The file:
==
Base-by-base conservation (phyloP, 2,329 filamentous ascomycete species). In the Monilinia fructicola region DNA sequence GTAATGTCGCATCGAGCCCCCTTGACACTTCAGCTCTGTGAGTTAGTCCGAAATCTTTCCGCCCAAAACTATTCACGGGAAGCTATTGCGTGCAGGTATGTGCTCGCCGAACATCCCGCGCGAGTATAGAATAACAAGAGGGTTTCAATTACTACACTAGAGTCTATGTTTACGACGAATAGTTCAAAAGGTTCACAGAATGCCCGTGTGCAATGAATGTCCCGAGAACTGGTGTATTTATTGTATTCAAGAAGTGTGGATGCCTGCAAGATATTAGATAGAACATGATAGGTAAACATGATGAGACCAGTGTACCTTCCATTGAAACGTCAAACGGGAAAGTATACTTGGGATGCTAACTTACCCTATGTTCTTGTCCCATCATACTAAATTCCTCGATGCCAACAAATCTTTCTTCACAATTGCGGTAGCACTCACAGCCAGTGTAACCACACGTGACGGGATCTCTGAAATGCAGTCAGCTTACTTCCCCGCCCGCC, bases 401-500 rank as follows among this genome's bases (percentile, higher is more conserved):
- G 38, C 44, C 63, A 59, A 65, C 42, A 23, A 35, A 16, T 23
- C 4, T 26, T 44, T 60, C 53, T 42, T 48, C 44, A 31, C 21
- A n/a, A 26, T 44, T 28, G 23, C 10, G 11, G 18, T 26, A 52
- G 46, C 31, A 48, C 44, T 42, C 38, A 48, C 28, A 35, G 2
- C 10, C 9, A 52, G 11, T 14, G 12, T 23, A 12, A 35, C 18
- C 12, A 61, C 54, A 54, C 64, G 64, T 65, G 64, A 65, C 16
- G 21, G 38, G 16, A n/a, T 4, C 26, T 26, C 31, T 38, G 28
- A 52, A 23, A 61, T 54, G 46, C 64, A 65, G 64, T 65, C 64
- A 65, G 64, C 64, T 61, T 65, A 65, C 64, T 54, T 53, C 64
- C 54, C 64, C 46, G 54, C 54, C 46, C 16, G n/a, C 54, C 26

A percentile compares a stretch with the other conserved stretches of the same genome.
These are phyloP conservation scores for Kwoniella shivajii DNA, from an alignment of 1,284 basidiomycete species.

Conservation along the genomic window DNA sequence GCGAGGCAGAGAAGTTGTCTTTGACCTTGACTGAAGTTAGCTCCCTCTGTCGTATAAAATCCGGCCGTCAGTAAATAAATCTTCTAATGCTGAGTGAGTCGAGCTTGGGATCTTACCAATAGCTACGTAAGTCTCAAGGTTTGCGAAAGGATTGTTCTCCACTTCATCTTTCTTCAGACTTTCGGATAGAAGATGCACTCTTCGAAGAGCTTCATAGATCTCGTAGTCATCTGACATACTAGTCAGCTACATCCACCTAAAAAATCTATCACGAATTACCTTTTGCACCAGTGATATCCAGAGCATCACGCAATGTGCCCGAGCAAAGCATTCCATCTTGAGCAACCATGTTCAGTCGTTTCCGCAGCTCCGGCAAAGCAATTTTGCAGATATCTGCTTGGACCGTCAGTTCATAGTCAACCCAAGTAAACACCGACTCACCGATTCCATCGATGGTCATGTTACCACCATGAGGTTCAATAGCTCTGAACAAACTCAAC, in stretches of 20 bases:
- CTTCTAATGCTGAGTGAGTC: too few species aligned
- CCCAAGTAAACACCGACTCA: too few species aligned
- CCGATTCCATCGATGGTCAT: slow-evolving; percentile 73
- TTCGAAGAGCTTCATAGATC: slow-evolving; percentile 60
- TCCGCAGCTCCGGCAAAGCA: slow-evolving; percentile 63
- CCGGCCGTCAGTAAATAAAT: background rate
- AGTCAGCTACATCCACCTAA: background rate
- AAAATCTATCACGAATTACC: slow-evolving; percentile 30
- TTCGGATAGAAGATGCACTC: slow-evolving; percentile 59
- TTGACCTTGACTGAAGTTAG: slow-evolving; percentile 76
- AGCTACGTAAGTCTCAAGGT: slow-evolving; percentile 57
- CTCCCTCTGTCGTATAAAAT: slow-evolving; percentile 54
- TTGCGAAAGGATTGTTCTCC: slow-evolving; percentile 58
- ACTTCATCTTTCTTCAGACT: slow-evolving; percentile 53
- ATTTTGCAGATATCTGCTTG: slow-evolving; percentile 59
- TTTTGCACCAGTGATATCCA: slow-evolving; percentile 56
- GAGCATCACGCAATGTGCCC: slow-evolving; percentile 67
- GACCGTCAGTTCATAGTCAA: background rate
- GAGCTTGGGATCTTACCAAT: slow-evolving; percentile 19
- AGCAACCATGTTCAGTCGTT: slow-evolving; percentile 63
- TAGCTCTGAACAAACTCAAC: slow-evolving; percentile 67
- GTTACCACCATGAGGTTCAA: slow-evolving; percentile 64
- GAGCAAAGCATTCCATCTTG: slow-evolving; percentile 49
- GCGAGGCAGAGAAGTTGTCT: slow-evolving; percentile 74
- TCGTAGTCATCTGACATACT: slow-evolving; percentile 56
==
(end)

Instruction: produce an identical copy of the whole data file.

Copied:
Base-by-base conservation (phyloP, 2,329 filamentous ascomycete species). In the Monilinia fructicola region DNA sequence GTAATGTCGCATCGAGCCCCCTTGACACTTCAGCTCTGTGAGTTAGTCCGAAATCTTTCCGCCCAAAACTATTCACGGGAAGCTATTGCGTGCAGGTATGTGCTCGCCGAACATCCCGCGCGAGTATAGAATAACAAGAGGGTTTCAATTACTACACTAGAGTCTATGTTTACGACGAATAGTTCAAAAGGTTCACAGAATGCCCGTGTGCAATGAATGTCCCGAGAACTGGTGTATTTATTGTATTCAAGAAGTGTGGATGCCTGCAAGATATTAGATAGAACATGATAGGTAAACATGATGAGACCAGTGTACCTTCCATTGAAACGTCAAACGGGAAAGTATACTTGGGATGCTAACTTACCCTATGTTCTTGTCCCATCATACTAAATTCCTCGATGCCAACAAATCTTTCTTCACAATTGCGGTAGCACTCACAGCCAGTGTAACCACACGTGACGGGATCTCTGAAATGCAGTCAGCTTACTTCCCCGCCCGCC, bases 401-500 rank as follows among this genome's bases (percentile, higher is more conserved):
- G 38, C 44, C 63, A 59, A 65, C 42, A 23, A 35, A 16, T 23
- C 4, T 26, T 44, T 60, C 53, T 42, T 48, C 44, A 31, C 21
- A n/a, A 26, T 44, T 28, G 23, C 10, G 11, G 18, T 26, A 52
- G 46, C 31, A 48, C 44, T 42, C 38, A 48, C 28, A 35, G 2
- C 10, C 9, A 52, G 11, T 14, G 12, T 23, A 12, A 35, C 18
- C 12, A 61, C 54, A 54, C 64, G 64, T 65, G 64, A 65, C 16
- G 21, G 38, G 16, A n/a, T 4, C 26, T 26, C 31, T 38, G 28
- A 52, A 23, A 61, T 54, G 46, C 64, A 65, G 64, T 65, C 64
- A 65, G 64, C 64, T 61, T 65, A 65, C 64, T 54, T 53, C 64
- C 54, C 64, C 46, G 54, C 54, C 46, C 16, G n/a, C 54, C 26

A percentile compares a stretch with the other conserved stretches of the same genome.
These are phyloP conservation scores for Kwoniella shivajii DNA, from an alignment of 1,284 basidiomycete species.

Conservation along the genomic window DNA sequence GCGAGGCAGAGAAGTTGTCTTTGACCTTGACTGAAGTTAGCTCCCTCTGTCGTATAAAATCCGGCCGTCAGTAAATAAATCTTCTAATGCTGAGTGAGTCGAGCTTGGGATCTTACCAATAGCTACGTAAGTCTCAAGGTTTGCGAAAGGATTGTTCTCCACTTCATCTTTCTTCAGACTTTCGGATAGAAGATGCACTCTTCGAAGAGCTTCATAGATCTCGTAGTCATCTGACATACTAGTCAGCTACATCCACCTAAAAAATCTATCACGAATTACCTTTTGCACCAGTGATATCCAGAGCATCACGCAATGTGCCCGAGCAAAGCATTCCATCTTGAGCAACCATGTTCAGTCGTTTCCGCAGCTCCGGCAAAGCAATTTTGCAGATATCTGCTTGGACCGTCAGTTCATAGTCAACCCAAGTAAACACCGACTCACCGATTCCATCGATGGTCATGTTACCACCATGAGGTTCAATAGCTCTGAACAAACTCAAC, in stretches of 20 bases:
- CTTCTAATGCTGAGTGAGTC: too few species aligned
- CCCAAGTAAACACCGACTCA: too few species aligned
- CCGATTCCATCGATGGTCAT: slow-evolving; percentile 73
- TTCGAAGAGCTTCATAGATC: slow-evolving; percentile 60
- TCCGCAGCTCCGGCAAAGCA: slow-evolving; percentile 63
- CCGGCCGTCAGTAAATAAAT: background rate
- AGTCAGCTACATCCACCTAA: background rate
- AAAATCTATCACGAATTACC: slow-evolving; percentile 30
- TTCGGATAGAAGATGCACTC: slow-evolving; percentile 59
- TTGACCTTGACTGAAGTTAG: slow-evolving; percentile 76
- AGCTACGTAAGTCTCAAGGT: slow-evolving; percentile 57
- CTCCCTCTGTCGTATAAAAT: slow-evolving; percentile 54
- TTGCGAAAGGATTGTTCTCC: slow-evolving; percentile 58
- ACTTCATCTTTCTTCAGACT: slow-evolving; percentile 53
- ATTTTGCAGATATCTGCTTG: slow-evolving; percentile 59
- TTTTGCACCAGTGATATCCA: slow-evolving; percentile 56
- GAGCATCACGCAATGTGCCC: slow-evolving; percentile 67
- GACCGTCAGTTCATAGTCAA: background rate
- GAGCTTGGGATCTTACCAAT: slow-evolving; percentile 19
- AGCAACCATGTTCAGTCGTT: slow-evolving; percentile 63
- TAGCTCTGAACAAACTCAAC: slow-evolving; percentile 67
- GTTACCACCATGAGGTTCAA: slow-evolving; percentile 64
- GAGCAAAGCATTCCATCTTG: slow-evolving; percentile 49
- GCGAGGCAGAGAAGTTGTCT: slow-evolving; percentile 74
- TCGTAGTCATCTGACATACT: slow-evolving; percentile 56